Sweden’s highest court finds Wikimedia Sweden guilty of violating copyright laws by providing free access to its database of artwork photographs without the artists’ consent Sweden’s highest court on Monday found Wikimedia Sweden guilty of violating copyright laws by providing free access to its database of artwork photographs without the artists’ consent. Wikimedia, part of the not-for-profit foundation which oversees Wikipedia among other online resources, has a database of royalty-free photographs that can be used by the public, for educational purposes or the tourism industry.
The Visual Copyright Society in Sweden (BUS), which represents painters, photographers, illustrators and designers among others, had sued Wikimedia Sweden for making photographs of their artwork displayed in public places available in its database, without their consent.
The Supreme Court found in favour of BUS, arguing that while individuals were permitted to photograph artwork on display in public spaces, it was ”an entirely different matter” to make the photographs available in a database for free and unlimited use.
”Such a database can be assumed to have a commercial value that is not insignificant. The court finds that the artists are entitled to that value,” it wrote in a statement.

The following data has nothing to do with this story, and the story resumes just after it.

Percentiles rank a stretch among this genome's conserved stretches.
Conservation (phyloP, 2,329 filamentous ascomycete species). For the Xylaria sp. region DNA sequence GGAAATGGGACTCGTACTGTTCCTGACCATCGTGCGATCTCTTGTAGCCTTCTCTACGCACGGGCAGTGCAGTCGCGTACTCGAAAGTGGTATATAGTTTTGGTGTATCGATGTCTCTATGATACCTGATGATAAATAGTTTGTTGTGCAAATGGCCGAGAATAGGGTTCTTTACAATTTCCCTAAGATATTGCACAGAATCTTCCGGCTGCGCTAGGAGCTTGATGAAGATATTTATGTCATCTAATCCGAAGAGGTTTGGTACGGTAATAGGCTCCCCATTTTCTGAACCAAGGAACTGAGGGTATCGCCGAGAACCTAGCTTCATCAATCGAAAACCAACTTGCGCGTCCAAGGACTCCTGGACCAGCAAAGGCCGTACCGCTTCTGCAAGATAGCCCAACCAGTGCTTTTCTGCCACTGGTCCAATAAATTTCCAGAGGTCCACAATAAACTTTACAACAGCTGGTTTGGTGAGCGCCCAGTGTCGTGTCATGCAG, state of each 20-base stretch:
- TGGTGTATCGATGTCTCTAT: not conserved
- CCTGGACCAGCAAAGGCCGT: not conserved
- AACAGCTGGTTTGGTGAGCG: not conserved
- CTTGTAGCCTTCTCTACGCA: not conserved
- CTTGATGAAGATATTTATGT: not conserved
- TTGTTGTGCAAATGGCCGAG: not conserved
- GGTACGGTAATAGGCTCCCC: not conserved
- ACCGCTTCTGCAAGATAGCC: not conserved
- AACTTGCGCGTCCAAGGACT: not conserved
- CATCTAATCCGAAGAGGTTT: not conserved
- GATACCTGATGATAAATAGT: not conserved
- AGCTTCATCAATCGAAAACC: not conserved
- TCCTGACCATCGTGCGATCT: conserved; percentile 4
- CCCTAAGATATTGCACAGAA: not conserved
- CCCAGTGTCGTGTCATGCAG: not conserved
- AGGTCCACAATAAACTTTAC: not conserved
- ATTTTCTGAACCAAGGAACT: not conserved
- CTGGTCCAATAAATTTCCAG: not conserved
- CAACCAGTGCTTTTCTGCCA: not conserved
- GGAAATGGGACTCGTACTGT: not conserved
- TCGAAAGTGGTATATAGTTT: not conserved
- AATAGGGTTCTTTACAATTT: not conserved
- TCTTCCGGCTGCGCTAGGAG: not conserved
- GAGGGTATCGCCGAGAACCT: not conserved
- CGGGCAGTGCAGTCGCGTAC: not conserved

The amount of damages Wikimedia was to pay to BUS was to be determined by a Stockholm district court at a later date.
Wikimedia Sweden expressed disappointment at the ruling.
”The Supreme Court’s decision shows that we have a copyright law that is behind the times and insufficient faced with the digital reality we all live in,” it said in a statement.
It noted that tourists who take selfies of themselves at famous landmarks and spread them on the Internet could be deemed in violation of copyright laws.
BUS meanwhile recalled that Wikimedia had refused to sign a licensing agreement that ”would have cost several thousand kronor per year” (several hundred euros/dollars) and had instead ”chosen to spend hundreds of thousands of kronor on lawyers’ fees.”
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© 2016 AFP